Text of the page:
Hargreaves Lansdown or another financial adviser?
|Investment | Specialist
Asked by new2it, submitted
09 February 2011.
What do you think of Hargreaves Lansdown financial advisors and charges? I have about 350k to invest, what are my alternatives?
Answered by Justin on 10 February 2011
Hargreaves Lansdown (HL) has built an excellent reputation as an investment discount broker. And deservedly so. Based on reader feedback elsewhere on this site HL provides good customer service. Their fund discounts are competitive too, although they've been eclipsed by the likes of Cavendish Online.
However, HL's financial advisory arm is less well known and remains a small part of their overall business. Their advisers are independent and generally seem to work on a commission basis - taking 1% for initial advice and 0.5% a year if you want ongoing advice. Although you can pay hourly fees ranging from £350 to £495 & VAT per hour, dependant on how qualified the adviser is.
Compared to typical financial adviser charges, the commission route is lower than average (most advisers take 3% or more initially plus at least 0.5% a year) and the hourly fees higher (over £250 per hour is steep, especially outside of London).
What really matters is value for money, i.e. does the quality of advice given more than compensate for commissions or fees? I'm not a HL client so can't give you a definitive answer. For what it's worth my general view is that HL is very unlikely to give you bad advice (always a risk when taking financial advice) and you'll get good service, but there are probably better specialist investment advisers out there.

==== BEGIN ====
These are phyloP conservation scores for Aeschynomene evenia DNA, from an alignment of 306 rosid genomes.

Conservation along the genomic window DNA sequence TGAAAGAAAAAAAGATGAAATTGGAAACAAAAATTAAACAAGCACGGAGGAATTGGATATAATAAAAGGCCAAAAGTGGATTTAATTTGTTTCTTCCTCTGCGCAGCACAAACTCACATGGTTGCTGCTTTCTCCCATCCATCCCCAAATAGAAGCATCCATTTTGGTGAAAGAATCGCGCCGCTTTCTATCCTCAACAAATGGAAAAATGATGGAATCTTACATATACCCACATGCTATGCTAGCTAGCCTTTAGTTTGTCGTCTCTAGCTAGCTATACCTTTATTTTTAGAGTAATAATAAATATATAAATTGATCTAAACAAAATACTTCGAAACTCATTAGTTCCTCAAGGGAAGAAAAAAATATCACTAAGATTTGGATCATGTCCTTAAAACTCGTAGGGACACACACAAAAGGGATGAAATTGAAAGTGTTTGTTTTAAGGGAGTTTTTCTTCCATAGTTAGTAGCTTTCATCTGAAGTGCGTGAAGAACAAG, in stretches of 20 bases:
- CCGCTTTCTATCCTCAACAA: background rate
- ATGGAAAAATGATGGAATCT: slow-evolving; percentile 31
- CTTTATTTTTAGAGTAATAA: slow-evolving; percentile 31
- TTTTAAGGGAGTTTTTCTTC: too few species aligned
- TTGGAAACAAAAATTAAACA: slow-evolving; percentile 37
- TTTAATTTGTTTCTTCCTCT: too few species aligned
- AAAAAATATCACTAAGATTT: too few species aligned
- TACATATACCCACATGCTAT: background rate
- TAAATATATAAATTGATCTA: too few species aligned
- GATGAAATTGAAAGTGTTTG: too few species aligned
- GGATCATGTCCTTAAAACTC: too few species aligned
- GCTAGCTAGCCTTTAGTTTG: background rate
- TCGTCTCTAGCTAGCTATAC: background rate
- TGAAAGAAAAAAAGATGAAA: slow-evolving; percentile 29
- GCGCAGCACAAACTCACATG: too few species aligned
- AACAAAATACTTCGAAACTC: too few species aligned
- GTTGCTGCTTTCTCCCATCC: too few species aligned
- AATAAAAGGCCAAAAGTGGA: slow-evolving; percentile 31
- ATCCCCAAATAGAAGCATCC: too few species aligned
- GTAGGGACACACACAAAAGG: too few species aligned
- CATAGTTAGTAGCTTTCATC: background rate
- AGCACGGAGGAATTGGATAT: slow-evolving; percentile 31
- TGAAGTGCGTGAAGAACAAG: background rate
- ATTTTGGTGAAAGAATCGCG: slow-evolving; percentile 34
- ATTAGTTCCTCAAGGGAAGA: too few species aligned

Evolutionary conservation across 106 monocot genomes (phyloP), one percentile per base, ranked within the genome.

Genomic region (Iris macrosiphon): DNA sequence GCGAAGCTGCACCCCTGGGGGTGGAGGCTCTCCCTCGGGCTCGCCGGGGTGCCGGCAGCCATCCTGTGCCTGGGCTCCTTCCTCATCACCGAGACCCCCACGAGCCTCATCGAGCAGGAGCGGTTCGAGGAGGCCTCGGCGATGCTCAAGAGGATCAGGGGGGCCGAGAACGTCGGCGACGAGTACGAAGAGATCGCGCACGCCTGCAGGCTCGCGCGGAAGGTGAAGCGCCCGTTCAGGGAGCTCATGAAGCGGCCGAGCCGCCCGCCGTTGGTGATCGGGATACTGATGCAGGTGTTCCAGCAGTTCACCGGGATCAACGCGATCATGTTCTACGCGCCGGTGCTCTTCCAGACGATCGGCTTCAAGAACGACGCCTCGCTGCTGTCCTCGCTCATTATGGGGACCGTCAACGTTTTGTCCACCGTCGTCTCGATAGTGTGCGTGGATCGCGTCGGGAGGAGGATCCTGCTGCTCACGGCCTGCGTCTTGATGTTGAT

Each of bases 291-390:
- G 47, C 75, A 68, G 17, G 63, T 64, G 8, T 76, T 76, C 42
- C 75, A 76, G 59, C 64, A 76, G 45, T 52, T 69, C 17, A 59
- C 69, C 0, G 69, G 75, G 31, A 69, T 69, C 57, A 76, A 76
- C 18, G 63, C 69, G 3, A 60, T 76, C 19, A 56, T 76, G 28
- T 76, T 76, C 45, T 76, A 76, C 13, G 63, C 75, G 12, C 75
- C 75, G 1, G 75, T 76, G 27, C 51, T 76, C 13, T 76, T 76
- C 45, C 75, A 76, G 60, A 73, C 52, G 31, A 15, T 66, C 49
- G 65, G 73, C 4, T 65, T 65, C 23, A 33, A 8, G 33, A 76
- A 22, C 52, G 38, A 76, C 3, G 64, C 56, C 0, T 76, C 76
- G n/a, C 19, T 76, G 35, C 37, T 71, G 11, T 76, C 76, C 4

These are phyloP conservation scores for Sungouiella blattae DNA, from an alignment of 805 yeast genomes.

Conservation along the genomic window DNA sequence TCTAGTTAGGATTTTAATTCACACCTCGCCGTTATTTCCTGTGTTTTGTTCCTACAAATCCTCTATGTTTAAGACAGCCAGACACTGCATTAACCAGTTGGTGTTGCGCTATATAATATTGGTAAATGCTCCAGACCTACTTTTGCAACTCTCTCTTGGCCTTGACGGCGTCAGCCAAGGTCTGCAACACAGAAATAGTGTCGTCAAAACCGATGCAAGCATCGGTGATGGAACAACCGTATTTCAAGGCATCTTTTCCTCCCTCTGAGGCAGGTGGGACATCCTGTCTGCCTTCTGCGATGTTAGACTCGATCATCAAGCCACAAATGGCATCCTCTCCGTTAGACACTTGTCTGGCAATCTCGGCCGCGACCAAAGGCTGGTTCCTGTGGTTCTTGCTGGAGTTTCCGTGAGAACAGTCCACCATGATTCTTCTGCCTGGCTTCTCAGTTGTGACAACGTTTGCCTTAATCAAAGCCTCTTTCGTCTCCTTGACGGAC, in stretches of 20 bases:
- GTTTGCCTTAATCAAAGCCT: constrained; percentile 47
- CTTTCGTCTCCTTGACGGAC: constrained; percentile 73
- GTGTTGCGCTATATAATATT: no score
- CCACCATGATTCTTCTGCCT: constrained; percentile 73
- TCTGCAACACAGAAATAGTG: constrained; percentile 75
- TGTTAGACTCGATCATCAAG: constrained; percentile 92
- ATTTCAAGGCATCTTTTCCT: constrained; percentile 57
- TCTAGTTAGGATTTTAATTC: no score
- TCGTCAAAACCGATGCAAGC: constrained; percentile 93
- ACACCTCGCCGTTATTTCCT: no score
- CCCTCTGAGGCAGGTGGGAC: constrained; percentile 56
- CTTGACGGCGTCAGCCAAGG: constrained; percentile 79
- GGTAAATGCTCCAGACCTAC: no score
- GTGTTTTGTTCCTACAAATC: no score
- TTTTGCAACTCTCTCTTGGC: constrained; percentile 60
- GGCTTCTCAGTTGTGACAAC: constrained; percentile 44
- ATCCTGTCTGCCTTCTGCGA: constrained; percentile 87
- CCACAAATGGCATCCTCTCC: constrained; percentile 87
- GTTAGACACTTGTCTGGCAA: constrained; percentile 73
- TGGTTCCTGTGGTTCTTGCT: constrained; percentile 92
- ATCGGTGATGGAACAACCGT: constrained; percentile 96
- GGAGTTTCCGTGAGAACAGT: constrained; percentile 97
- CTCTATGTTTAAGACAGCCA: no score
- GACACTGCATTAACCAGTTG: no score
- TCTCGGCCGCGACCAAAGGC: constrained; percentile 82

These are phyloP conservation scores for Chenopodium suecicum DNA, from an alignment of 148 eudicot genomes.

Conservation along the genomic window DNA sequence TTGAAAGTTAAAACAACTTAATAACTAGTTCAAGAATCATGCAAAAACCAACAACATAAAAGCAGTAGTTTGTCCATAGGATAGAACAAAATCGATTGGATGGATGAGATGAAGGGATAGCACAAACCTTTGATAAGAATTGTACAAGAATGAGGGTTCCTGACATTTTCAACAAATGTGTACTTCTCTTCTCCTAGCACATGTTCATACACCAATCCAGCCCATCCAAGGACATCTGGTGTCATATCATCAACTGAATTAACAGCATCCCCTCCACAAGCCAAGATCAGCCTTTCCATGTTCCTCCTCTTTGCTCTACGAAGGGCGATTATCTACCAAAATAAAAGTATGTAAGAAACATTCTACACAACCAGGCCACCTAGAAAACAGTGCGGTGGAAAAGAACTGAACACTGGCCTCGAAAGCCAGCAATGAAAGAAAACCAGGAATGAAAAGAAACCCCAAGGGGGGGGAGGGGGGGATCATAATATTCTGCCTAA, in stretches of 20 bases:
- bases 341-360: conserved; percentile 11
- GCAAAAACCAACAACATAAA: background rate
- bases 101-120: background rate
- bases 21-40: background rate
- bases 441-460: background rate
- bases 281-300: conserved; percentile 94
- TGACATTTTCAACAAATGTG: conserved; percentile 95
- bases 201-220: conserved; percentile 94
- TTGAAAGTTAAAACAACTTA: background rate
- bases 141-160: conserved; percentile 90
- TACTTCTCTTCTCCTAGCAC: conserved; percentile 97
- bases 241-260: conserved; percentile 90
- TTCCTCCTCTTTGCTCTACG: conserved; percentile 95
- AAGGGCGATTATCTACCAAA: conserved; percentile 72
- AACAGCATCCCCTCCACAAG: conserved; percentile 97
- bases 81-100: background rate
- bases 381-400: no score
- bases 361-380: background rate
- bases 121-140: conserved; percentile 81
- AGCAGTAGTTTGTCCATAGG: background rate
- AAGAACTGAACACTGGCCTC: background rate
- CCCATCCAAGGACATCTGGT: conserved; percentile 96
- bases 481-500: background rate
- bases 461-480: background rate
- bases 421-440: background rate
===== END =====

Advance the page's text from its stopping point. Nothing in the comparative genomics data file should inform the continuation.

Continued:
Another route open to you is discretionary investment management. This is where you handover your money to an investment manager who'll usually invest in a range of funds and shares to try and achieve agreed objectives. They run the money and make the decisions, so it's quite hands off from your point of view. Lots of stockbrokes and higher end advisers run these services, examples include Bestinvest, Brewin Dolphin, Charles Stanley and Rathbones. Expect to pay around 1% a year for the privilege with all sales commissions (from underlying investments) being rebated to you.
In theory you should benefit from greater investment expertise versus a more general financial adviser, but discretionary investment managers can still make mistakes and they'll probably outsource non-investment advice such as tax planning - which might cost extra.
So in summary there are three broad options to choose from:
1. Discount broker - make your own investment decisions. The cheapest route, but could prove expensive in terms of poor performance if you're not comfortable selecting and monitoring your own investments.
2. Financial adviser - should be helpful regarding overall financial planning, including tax, but probably won't be an investment specialist. They might favour funds of funds (basically outsourcing the portfolio management to someone else) which tend to be expensive and are unlikely to consider investments outside the mainstream.
3. Discretionary manager - in theory you should benefit from top-notch investment expertise, although in practice there's always a risk you won't. Nevertheless, they should devote more time and resource to researching and selecting investments than is viable for most financial advisers. Bear in mind you might need to pay extra for any tax planning or other financial advice.